Even worse than lowering too early, some dancers are already thinking of the next step and move their bodies forward or back before they have generated any power with which to actually take that step.


Another common problem is failing to apply Contra Body Movement during the turn.

In a typical Natural Turn, each partner has to effectively make a 3/8 turn on every part of the step pattern. The person going forward divides the step into two parts. On the first part they turn one quarter to the right. As the feet close, the feet continue to turn slightly, completing the turn of the foot. While there’s some flexibility for championship-level dancers in the amount of turn due to their high energy levels and amount of body flight, this 1/4 plus 1/8 division is essential at syllabus levels and for social dancing. It may not be ridiculously hard to accomplish this when you go forward, but for the partner going back it becomes a nearly impossible task if you don’t rotate the bodies. Why? Because the partner going back has to point their foot 3/8 to the right! If your back is still turned to that end position, how could you possibly point the foot to a direction that is essentially backwards?

Accomplishing this turn can only happen when we rotate our centers slightly to the right as we turn, allowing the person going backwards to point the foot in the right direction and generally making everything more efficient. It’s called CBM, or Contra Body Movement. This is the action of moving the side of the body “contra” to the moving leg. In other words, when going forward we move the left side of the body forward as we also move the right foot forward. Moving backwards, the left foot goes back along with energy from the right side of the body. With the application of this CBM, the person going forward can now easily step to the side in a quarter turn, and the person going backwards can easily point their foot because that is no longer a backwards direction but with that slight body turn becomes a sideways direction for the foot.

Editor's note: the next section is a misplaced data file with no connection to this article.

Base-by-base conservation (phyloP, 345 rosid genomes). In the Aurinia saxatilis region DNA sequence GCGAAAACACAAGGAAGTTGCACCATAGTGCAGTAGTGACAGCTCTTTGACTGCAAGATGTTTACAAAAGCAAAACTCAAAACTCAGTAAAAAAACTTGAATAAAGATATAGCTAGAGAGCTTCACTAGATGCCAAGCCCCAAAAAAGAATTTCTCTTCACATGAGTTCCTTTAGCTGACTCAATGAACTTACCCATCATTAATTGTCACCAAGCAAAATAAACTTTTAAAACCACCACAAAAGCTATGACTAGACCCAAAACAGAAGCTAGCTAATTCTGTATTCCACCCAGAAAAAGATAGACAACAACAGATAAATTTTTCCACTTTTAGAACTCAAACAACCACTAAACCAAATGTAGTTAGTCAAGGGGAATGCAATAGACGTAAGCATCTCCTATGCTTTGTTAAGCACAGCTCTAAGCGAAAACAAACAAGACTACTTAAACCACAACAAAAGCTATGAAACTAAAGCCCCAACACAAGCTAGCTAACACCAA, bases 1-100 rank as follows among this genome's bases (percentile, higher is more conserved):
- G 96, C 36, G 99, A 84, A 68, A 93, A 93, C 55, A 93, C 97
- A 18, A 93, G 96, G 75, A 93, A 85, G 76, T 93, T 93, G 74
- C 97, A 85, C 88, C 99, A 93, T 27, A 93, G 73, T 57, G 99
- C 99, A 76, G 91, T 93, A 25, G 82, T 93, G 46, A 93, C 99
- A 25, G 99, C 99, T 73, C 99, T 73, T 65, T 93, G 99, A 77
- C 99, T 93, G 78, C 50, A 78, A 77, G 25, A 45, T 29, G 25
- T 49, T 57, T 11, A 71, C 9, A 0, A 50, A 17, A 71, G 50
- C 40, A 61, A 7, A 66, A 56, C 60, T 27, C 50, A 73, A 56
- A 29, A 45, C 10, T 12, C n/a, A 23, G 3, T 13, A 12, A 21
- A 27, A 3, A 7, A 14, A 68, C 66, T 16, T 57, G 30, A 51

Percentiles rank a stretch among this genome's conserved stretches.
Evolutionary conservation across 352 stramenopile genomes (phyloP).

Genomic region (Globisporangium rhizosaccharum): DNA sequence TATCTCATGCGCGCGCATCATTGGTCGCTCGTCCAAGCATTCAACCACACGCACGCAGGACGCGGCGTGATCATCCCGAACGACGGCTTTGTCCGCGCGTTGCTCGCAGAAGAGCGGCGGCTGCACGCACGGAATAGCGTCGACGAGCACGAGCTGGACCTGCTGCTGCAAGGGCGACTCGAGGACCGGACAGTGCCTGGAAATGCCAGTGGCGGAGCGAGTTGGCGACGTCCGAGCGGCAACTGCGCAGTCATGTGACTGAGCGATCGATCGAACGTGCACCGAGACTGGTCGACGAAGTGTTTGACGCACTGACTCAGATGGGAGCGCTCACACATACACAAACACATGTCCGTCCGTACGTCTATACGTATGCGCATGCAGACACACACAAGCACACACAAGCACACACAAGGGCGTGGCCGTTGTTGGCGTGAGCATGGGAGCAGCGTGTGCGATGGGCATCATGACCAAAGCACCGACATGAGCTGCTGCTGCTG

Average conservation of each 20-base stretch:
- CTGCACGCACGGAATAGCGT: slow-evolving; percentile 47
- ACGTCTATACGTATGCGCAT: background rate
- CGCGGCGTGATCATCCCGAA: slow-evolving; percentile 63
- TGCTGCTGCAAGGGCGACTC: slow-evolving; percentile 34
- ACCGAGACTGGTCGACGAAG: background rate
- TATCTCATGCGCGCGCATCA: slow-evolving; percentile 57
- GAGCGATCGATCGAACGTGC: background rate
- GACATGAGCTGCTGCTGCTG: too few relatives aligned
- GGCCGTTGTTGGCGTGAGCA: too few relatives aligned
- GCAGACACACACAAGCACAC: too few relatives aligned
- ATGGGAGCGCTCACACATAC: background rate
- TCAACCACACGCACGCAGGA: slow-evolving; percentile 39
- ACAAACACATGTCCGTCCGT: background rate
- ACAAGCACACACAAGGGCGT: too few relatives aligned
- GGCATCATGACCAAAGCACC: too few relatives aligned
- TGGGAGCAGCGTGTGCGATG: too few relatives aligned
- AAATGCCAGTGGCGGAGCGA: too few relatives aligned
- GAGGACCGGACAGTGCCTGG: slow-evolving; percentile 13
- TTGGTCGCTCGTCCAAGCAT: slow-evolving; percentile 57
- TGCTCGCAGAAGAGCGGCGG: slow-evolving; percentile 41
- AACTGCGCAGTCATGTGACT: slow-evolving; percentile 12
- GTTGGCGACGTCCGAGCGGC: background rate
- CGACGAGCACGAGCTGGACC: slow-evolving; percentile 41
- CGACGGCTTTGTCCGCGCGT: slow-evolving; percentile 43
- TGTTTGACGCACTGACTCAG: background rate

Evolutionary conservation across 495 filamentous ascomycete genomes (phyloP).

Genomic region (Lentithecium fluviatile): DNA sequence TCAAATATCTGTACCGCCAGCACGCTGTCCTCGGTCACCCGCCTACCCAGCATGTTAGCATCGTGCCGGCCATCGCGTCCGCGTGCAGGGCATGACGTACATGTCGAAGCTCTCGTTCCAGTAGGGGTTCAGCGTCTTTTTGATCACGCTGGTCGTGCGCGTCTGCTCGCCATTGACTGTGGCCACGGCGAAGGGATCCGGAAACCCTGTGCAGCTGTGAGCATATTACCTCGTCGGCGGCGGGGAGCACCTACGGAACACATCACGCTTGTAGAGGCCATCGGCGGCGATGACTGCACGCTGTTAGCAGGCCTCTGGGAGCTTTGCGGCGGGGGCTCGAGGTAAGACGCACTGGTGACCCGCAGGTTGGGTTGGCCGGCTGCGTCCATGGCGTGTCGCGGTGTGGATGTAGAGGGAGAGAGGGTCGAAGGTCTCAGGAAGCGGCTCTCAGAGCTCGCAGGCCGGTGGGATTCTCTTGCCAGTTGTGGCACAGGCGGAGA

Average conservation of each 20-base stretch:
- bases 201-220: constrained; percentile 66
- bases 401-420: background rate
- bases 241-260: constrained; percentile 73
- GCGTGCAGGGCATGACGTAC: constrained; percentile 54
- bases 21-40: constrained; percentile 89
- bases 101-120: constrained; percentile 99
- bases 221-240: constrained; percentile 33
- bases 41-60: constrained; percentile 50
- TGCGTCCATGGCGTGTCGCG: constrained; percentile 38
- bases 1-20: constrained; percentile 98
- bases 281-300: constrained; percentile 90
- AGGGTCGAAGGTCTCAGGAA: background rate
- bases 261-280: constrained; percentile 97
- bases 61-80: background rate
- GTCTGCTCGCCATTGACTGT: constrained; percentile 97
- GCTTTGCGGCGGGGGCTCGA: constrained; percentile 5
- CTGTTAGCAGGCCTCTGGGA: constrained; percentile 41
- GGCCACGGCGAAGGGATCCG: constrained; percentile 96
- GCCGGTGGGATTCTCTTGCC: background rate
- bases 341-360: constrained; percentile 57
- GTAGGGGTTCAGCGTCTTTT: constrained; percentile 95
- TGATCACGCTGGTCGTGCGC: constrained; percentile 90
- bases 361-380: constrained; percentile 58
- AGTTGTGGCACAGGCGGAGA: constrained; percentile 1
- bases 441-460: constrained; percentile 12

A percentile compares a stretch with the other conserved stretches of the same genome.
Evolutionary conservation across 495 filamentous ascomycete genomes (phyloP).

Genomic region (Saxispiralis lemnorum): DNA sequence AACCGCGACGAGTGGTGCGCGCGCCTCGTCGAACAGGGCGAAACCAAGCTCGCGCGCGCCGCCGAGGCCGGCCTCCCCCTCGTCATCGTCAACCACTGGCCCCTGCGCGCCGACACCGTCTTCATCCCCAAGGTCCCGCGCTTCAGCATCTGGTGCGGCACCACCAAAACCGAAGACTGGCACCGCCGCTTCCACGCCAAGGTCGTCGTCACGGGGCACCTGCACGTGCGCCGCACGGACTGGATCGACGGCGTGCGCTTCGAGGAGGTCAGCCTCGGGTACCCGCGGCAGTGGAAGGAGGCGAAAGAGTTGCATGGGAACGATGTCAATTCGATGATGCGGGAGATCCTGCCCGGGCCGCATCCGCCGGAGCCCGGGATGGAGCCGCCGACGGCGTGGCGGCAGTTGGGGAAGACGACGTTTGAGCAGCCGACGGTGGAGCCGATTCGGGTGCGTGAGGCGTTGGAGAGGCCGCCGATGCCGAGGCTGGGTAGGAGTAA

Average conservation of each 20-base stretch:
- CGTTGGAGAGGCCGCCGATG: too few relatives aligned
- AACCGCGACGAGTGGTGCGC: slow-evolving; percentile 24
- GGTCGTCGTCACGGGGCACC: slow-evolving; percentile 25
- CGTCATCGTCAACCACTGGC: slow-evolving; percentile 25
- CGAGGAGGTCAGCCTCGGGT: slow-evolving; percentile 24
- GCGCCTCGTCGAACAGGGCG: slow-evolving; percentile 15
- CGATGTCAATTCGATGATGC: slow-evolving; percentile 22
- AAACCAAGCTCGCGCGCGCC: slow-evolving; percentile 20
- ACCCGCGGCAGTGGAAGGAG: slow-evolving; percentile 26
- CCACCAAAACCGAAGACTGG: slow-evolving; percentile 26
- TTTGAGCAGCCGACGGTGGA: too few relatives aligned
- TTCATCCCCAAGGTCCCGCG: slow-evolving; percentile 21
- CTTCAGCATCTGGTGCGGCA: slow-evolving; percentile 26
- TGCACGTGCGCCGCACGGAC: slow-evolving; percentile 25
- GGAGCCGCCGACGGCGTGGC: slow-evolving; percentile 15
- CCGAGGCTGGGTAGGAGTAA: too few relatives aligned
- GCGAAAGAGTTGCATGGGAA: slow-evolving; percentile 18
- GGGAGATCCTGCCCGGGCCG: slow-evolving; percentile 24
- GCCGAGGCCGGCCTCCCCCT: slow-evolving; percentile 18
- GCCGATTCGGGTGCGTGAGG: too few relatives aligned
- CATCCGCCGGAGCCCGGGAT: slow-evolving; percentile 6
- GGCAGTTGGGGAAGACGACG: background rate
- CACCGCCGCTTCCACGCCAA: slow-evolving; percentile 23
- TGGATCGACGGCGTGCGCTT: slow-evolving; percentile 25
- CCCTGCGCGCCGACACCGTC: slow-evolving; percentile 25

I came across a great slow-motion video that illustrates some natural turn action from a few of the world’s top couples. Take a look and see how they apply the dividing of the forward steps and the pointing of the backwards steps. Watch also the excellent posture, the use of CBM and the way they use vertical energy through all three beats of the music, waiting to lower until the very end of the third beat.

George Pytlik

Author George Pytlik

Before turning pro, George achieved impressive results as an amateur competitor, holding the Senior (30+) Latin championship in BC, Canada for 7 consecutive years with his wife Wendy. The couple twice achieved a top-3 Canadian ranking in Senior Latin as well as a 3rd place Canadian ranking in 30+ Ten Dance. Today, George and Wendy are professional teachers with a vision of growing a strong dance community in Delta near Vancouver, BC.